The way to break up the pipeline is to address trauma when children are young – at about eight years old. Yet, he realized “I’m young, I’m a new judge, and many people don’t believe in or understand the idea of the traumatized child,” he said.

    He told himself that he would remain flexible and explore different options to address the issue. “This idea has radically changed my options and how I conduct court,” he said.

    In court, he makes an effort to show the children that he cares about them. “I give them high-fives. I try to show them my personality, so they know I’m concerned,” he said.

    He regularly speaks at area schools, encouraging students to think about their future profession – including the possibility of becoming a judge. If that’s their choice, he tells them that he will be there to support them. “Those opportunities cement something in their minds, and they remember you,” Judge Mitchell said.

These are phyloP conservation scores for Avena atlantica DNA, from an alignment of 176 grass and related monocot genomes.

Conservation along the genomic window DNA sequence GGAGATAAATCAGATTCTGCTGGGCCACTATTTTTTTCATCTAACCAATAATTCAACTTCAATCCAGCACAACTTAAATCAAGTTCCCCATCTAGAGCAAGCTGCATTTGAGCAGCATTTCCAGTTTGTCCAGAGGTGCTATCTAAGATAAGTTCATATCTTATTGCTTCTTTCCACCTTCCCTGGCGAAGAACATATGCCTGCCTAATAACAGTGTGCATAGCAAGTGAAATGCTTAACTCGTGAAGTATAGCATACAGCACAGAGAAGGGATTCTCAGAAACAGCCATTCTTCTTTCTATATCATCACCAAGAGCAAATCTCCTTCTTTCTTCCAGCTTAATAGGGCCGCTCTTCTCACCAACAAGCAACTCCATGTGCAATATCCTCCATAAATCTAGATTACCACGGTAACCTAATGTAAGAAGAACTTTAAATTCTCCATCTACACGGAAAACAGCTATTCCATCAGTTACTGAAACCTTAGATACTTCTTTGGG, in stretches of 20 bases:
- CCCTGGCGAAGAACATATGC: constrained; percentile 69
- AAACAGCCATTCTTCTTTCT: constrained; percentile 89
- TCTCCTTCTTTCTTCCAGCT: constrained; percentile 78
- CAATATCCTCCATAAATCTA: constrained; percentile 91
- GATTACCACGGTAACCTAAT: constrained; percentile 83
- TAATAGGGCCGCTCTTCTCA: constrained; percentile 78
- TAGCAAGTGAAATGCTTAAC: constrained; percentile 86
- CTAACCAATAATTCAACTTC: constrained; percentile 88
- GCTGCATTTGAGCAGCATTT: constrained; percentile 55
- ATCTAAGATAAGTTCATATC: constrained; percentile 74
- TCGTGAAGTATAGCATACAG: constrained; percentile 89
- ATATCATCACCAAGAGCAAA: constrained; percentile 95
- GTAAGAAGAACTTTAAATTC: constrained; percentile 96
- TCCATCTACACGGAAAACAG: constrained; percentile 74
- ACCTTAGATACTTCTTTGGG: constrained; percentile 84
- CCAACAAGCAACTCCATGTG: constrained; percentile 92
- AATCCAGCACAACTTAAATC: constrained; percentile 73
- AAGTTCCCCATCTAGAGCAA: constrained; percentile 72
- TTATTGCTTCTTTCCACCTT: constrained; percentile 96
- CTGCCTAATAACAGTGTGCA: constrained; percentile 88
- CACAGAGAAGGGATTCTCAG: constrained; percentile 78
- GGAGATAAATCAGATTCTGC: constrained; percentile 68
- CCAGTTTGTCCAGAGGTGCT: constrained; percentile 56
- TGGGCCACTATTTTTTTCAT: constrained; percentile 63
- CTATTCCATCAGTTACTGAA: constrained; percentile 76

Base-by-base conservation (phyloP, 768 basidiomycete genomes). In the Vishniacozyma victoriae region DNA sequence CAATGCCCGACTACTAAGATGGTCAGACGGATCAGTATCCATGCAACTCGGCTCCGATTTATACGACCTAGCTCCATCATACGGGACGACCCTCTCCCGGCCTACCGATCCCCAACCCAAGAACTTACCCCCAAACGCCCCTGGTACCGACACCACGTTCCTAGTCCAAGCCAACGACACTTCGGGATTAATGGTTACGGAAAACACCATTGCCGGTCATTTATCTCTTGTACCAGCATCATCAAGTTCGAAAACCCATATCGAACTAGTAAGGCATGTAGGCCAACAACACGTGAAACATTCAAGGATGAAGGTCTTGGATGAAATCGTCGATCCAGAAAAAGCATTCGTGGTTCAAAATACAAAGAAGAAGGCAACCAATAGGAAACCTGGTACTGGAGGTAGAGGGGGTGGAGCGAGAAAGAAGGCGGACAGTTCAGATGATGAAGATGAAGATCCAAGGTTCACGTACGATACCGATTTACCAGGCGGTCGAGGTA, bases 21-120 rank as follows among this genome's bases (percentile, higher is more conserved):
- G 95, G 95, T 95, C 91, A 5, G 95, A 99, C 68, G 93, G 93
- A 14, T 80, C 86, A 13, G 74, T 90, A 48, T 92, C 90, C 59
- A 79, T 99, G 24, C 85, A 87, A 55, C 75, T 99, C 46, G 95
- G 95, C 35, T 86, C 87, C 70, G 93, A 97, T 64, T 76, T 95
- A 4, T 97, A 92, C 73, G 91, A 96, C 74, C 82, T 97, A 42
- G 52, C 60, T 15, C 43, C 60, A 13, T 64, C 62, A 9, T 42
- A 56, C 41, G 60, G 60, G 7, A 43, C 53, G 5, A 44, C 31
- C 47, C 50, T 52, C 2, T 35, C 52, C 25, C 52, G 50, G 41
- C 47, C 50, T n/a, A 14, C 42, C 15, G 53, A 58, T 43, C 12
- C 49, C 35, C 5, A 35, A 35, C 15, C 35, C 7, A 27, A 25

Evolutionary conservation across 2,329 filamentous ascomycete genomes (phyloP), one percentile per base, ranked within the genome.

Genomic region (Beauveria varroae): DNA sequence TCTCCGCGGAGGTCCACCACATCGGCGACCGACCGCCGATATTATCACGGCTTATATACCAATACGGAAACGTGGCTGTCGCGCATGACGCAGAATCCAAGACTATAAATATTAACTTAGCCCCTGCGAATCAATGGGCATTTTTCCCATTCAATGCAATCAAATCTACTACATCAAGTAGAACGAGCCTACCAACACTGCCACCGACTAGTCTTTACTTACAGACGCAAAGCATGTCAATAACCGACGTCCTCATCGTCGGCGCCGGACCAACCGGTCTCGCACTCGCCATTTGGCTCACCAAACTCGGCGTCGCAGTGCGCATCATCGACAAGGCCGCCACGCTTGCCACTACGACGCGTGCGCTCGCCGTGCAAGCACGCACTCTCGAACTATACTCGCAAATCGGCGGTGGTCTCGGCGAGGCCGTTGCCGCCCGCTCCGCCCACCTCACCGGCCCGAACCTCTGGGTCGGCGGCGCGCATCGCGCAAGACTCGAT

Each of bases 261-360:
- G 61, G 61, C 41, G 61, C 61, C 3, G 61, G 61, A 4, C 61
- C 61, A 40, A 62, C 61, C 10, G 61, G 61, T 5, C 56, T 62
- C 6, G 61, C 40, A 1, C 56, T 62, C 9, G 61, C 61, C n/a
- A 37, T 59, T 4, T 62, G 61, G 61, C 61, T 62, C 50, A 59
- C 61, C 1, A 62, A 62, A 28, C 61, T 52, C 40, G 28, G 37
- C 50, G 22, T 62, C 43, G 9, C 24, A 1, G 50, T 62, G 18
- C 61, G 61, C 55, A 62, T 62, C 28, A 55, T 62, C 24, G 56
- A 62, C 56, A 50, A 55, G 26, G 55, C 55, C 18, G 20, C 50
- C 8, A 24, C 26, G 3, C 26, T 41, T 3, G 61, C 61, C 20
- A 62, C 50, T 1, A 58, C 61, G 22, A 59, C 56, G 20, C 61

This is the leadership principle of using his position to transform what it means not only to be a judge, but to be a human being. “We have many opportunities to lead. You have to maximize every space that you are in, to make sure you are maximizing your leadership potential,” he said.

    ‘It Makes Us Whole’

    The three leadership principles inform his actions, and in his actions, he said, he represents those “nobody wants to hear from.”

    He leads his efforts with all the passion he is able to give. “Why?” he asks. “Because they deserve it.”

    “That’s what makes us different” as leaders, he said. “And that’s what makes us whole.”


    1 See “Dismissed Criminal, Eviction, Other Cases No Longer Displayed On Court Website After Two Years,” in the Feb. 21, 2018, issue of InsideTrack. See the Feb. 21, 2018, issue of InsideTrack.

    2 Find out more about his background in “‘We Can Do Better Than This': Judge Everett Mitchell on Being Visible in Your Community,” in the April 5, 2017, issue of InsideTrack.

News & Pubs Search

Format: MM/DD/YYYY